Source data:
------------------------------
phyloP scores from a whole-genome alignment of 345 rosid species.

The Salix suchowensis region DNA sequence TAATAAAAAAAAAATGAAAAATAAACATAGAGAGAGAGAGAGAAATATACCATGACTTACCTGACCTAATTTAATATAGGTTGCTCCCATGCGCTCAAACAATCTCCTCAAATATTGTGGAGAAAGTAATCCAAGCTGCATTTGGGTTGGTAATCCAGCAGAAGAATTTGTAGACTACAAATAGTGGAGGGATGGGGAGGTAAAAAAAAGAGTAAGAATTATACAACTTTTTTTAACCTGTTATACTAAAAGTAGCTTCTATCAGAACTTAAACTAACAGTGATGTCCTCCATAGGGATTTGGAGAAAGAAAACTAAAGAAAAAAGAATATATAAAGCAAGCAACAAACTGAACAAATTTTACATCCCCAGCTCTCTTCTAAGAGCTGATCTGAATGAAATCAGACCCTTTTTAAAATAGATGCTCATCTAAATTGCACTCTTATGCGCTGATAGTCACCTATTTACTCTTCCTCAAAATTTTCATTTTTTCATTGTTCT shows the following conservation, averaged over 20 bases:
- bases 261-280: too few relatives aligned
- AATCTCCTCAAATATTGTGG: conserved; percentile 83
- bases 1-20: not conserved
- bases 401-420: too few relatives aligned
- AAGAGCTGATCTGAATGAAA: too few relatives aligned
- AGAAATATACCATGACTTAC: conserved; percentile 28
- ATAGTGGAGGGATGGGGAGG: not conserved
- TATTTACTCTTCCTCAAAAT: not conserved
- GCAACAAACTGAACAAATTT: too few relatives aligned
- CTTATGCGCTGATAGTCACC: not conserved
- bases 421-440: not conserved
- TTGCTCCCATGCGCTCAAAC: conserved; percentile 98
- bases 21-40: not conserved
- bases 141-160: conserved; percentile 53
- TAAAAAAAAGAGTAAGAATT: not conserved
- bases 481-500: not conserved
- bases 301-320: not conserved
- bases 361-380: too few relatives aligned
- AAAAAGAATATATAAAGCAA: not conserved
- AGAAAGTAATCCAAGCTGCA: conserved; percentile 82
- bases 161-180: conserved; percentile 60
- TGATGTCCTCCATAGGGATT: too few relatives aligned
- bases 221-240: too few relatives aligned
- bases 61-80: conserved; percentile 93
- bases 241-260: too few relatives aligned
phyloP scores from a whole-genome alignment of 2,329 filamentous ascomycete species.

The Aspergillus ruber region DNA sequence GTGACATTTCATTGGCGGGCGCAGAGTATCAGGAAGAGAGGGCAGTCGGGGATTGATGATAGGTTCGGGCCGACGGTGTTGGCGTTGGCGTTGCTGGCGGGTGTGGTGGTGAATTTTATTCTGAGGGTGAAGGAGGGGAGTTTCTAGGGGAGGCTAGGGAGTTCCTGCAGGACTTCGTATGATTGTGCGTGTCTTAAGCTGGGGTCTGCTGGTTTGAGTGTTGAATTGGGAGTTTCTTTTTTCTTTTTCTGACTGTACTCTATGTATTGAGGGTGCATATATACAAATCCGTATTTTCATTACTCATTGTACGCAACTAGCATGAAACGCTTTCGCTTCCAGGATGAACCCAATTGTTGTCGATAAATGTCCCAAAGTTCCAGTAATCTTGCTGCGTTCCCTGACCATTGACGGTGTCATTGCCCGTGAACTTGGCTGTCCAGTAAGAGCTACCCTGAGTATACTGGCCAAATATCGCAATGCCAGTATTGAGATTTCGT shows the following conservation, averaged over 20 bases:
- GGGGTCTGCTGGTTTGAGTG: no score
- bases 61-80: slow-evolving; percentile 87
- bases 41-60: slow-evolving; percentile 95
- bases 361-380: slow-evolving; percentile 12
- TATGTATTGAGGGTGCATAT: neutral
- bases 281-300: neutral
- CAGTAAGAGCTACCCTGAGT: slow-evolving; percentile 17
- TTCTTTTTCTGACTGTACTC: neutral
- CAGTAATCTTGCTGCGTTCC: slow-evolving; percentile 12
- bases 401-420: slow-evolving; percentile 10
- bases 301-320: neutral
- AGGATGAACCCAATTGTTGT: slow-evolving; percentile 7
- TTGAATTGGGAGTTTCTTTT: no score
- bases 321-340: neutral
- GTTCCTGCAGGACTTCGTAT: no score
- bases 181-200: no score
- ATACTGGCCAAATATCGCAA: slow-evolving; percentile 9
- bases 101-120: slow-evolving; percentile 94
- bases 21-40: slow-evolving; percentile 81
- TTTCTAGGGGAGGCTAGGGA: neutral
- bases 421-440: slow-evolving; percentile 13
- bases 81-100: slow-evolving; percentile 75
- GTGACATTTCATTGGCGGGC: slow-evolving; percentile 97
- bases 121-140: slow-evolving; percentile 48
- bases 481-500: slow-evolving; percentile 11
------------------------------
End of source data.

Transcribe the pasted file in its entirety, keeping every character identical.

phyloP scores from a whole-genome alignment of 345 rosid species.

The Salix suchowensis region DNA sequence TAATAAAAAAAAAATGAAAAATAAACATAGAGAGAGAGAGAGAAATATACCATGACTTACCTGACCTAATTTAATATAGGTTGCTCCCATGCGCTCAAACAATCTCCTCAAATATTGTGGAGAAAGTAATCCAAGCTGCATTTGGGTTGGTAATCCAGCAGAAGAATTTGTAGACTACAAATAGTGGAGGGATGGGGAGGTAAAAAAAAGAGTAAGAATTATACAACTTTTTTTAACCTGTTATACTAAAAGTAGCTTCTATCAGAACTTAAACTAACAGTGATGTCCTCCATAGGGATTTGGAGAAAGAAAACTAAAGAAAAAAGAATATATAAAGCAAGCAACAAACTGAACAAATTTTACATCCCCAGCTCTCTTCTAAGAGCTGATCTGAATGAAATCAGACCCTTTTTAAAATAGATGCTCATCTAAATTGCACTCTTATGCGCTGATAGTCACCTATTTACTCTTCCTCAAAATTTTCATTTTTTCATTGTTCT shows the following conservation, averaged over 20 bases:
- bases 261-280: too few relatives aligned
- AATCTCCTCAAATATTGTGG: conserved; percentile 83
- bases 1-20: not conserved
- bases 401-420: too few relatives aligned
- AAGAGCTGATCTGAATGAAA: too few relatives aligned
- AGAAATATACCATGACTTAC: conserved; percentile 28
- ATAGTGGAGGGATGGGGAGG: not conserved
- TATTTACTCTTCCTCAAAAT: not conserved
- GCAACAAACTGAACAAATTT: too few relatives aligned
- CTTATGCGCTGATAGTCACC: not conserved
- bases 421-440: not conserved
- TTGCTCCCATGCGCTCAAAC: conserved; percentile 98
- bases 21-40: not conserved
- bases 141-160: conserved; percentile 53
- TAAAAAAAAGAGTAAGAATT: not conserved
- bases 481-500: not conserved
- bases 301-320: not conserved
- bases 361-380: too few relatives aligned
- AAAAAGAATATATAAAGCAA: not conserved
- AGAAAGTAATCCAAGCTGCA: conserved; percentile 82
- bases 161-180: conserved; percentile 60
- TGATGTCCTCCATAGGGATT: too few relatives aligned
- bases 221-240: too few relatives aligned
- bases 61-80: conserved; percentile 93
- bases 241-260: too few relatives aligned
phyloP scores from a whole-genome alignment of 2,329 filamentous ascomycete species.

The Aspergillus ruber region DNA sequence GTGACATTTCATTGGCGGGCGCAGAGTATCAGGAAGAGAGGGCAGTCGGGGATTGATGATAGGTTCGGGCCGACGGTGTTGGCGTTGGCGTTGCTGGCGGGTGTGGTGGTGAATTTTATTCTGAGGGTGAAGGAGGGGAGTTTCTAGGGGAGGCTAGGGAGTTCCTGCAGGACTTCGTATGATTGTGCGTGTCTTAAGCTGGGGTCTGCTGGTTTGAGTGTTGAATTGGGAGTTTCTTTTTTCTTTTTCTGACTGTACTCTATGTATTGAGGGTGCATATATACAAATCCGTATTTTCATTACTCATTGTACGCAACTAGCATGAAACGCTTTCGCTTCCAGGATGAACCCAATTGTTGTCGATAAATGTCCCAAAGTTCCAGTAATCTTGCTGCGTTCCCTGACCATTGACGGTGTCATTGCCCGTGAACTTGGCTGTCCAGTAAGAGCTACCCTGAGTATACTGGCCAAATATCGCAATGCCAGTATTGAGATTTCGT shows the following conservation, averaged over 20 bases:
- GGGGTCTGCTGGTTTGAGTG: no score
- bases 61-80: slow-evolving; percentile 87
- bases 41-60: slow-evolving; percentile 95
- bases 361-380: slow-evolving; percentile 12
- TATGTATTGAGGGTGCATAT: neutral
- bases 281-300: neutral
- CAGTAAGAGCTACCCTGAGT: slow-evolving; percentile 17
- TTCTTTTTCTGACTGTACTC: neutral
- CAGTAATCTTGCTGCGTTCC: slow-evolving; percentile 12
- bases 401-420: slow-evolving; percentile 10
- bases 301-320: neutral
- AGGATGAACCCAATTGTTGT: slow-evolving; percentile 7
- TTGAATTGGGAGTTTCTTTT: no score
- bases 321-340: neutral
- GTTCCTGCAGGACTTCGTAT: no score
- bases 181-200: no score
- ATACTGGCCAAATATCGCAA: slow-evolving; percentile 9
- bases 101-120: slow-evolving; percentile 94
- bases 21-40: slow-evolving; percentile 81
- TTTCTAGGGGAGGCTAGGGA: neutral
- bases 421-440: slow-evolving; percentile 13
- bases 81-100: slow-evolving; percentile 75
- GTGACATTTCATTGGCGGGC: slow-evolving; percentile 97
- bases 121-140: slow-evolving; percentile 48
- bases 481-500: slow-evolving; percentile 11